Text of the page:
This reminds me of the "bad old days" of poorly-aligned or poorly-designed transmitters (usually CBs in the early 1980s in the UK), where the transmitter would start the PA before the PLL had locked up, and so some rigs were notorious for making a kind of "farting noise" when their mic was keyed. This was emphasised by the fact that in the 1980s UK, CB was all FM only, and so changes in frequency had more of an effect on the audio.
The PLL (phase-locked loop) is the part of the radio circuitry responsible for generating the carrier frequency, and it generally works by a system of frequency dividers and a feedback loop, to generate channelised frequencies. Keying the microphone causes the PLL to generate the transmit frequency (which is different to the frequency it generates during receive, because of the IF offset). This starts the phase-lock sequence, and the PLL will start high (or low, but in your case it looks like it always starts high), and then will reduce the frequency until it has overcompensated and will start increasing the frequency until it has overcompensated, then reduce the frequency, etc. until it has locked on to the required frequency.
What should happen is that the circuitry should not engage the PA until the PLL has locked (and PLL chips have an output to inform when this has happened), which means that all this happens internally to the transmitter, and then it turns on the PA to start transmitting the signal with some power. But some poorly-designed radios start the PA as soon as the mic is keyed, presumably to simplify (and reduce the cost of) the circuitry. This usually results in some out-of-band emissions (especially if the channel being used is at the high-end of the band).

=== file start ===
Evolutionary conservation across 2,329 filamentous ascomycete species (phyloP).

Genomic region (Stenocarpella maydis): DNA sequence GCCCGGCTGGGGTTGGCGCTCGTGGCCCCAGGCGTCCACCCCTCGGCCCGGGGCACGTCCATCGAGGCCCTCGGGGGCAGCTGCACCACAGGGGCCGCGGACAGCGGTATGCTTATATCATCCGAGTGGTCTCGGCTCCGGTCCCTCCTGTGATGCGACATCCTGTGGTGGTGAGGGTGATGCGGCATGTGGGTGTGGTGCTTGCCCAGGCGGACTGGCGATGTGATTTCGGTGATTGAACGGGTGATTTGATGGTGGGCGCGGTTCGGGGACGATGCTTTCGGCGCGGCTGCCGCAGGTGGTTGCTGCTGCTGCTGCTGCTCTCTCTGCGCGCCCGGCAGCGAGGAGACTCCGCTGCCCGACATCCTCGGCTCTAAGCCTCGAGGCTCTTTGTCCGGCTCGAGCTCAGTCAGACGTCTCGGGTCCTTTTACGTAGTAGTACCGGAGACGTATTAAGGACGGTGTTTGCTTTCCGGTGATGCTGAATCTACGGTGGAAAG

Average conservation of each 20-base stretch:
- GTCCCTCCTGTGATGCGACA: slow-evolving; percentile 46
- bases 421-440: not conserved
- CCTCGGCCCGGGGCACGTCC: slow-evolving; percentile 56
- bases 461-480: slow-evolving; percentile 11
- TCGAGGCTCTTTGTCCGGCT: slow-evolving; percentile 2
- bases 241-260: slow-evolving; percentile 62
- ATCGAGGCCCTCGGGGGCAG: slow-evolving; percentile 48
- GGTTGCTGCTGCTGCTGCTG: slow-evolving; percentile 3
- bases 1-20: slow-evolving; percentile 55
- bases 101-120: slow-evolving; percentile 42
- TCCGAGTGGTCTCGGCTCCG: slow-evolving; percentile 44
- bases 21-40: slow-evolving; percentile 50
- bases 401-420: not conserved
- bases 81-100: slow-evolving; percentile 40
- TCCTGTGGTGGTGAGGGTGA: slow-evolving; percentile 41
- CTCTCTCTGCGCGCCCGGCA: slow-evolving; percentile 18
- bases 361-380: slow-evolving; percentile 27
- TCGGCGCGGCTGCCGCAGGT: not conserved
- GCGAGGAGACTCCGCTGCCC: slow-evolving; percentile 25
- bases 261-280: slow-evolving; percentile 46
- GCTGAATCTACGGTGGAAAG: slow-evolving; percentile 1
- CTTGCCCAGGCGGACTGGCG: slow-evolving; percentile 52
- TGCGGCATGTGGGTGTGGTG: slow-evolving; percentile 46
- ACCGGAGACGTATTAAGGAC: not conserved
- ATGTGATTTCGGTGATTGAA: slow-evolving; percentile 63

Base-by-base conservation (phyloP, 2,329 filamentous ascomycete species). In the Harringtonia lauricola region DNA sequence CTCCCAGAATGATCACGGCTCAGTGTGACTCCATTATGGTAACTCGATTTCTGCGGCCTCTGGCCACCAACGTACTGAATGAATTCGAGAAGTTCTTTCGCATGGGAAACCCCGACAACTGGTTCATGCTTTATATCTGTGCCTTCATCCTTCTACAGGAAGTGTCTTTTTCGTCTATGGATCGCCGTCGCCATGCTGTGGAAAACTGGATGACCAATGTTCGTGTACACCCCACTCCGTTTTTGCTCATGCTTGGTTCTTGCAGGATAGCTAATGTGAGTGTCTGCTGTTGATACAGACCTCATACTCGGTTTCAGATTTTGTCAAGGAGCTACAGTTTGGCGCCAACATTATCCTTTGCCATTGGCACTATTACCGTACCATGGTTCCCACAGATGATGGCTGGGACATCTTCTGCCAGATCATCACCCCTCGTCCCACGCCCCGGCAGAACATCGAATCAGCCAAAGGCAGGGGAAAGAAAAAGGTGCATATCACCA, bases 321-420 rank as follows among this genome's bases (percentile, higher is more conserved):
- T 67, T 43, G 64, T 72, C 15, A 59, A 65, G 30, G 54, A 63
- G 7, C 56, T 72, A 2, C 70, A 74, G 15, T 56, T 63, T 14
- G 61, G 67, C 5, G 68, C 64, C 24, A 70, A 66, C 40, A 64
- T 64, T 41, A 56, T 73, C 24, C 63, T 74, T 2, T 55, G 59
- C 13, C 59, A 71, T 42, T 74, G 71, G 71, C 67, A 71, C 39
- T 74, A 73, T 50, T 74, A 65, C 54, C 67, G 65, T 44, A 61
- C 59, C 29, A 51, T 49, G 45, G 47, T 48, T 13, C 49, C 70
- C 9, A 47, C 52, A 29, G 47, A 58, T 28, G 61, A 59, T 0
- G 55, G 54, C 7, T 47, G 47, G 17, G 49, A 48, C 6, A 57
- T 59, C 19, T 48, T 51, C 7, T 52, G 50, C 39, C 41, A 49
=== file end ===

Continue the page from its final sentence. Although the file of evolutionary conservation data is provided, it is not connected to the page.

I always thought the frequency selection was particularly smart in these radios, and allowed for much cheaper designs to be used. The first IF was chosen to be 10.695MHz because FM broadcast receivers traditionally used a 10.7MHz IF and filters for those were everywhere, and hence cheap. But they chose 10.695MHz and not 10.7MHz because you could use a 10.240MHz crystal to both mix the first IF down to 455kHz (10.695 - 10.240 = 0.455), and to generate the 10kHz reference needed for the 10kHz channel generation, by simply dividing by 2 repeatedly (10.240Mhz = 10kHz x 1,024 - which is 2 to the power of ten). Very neat indeed. The second IF was 455kHz because AM radios traditionally used 455kHz as their (only) IF, and filters (plus coils, etc.) for a 455kHz IF were extremely cheap.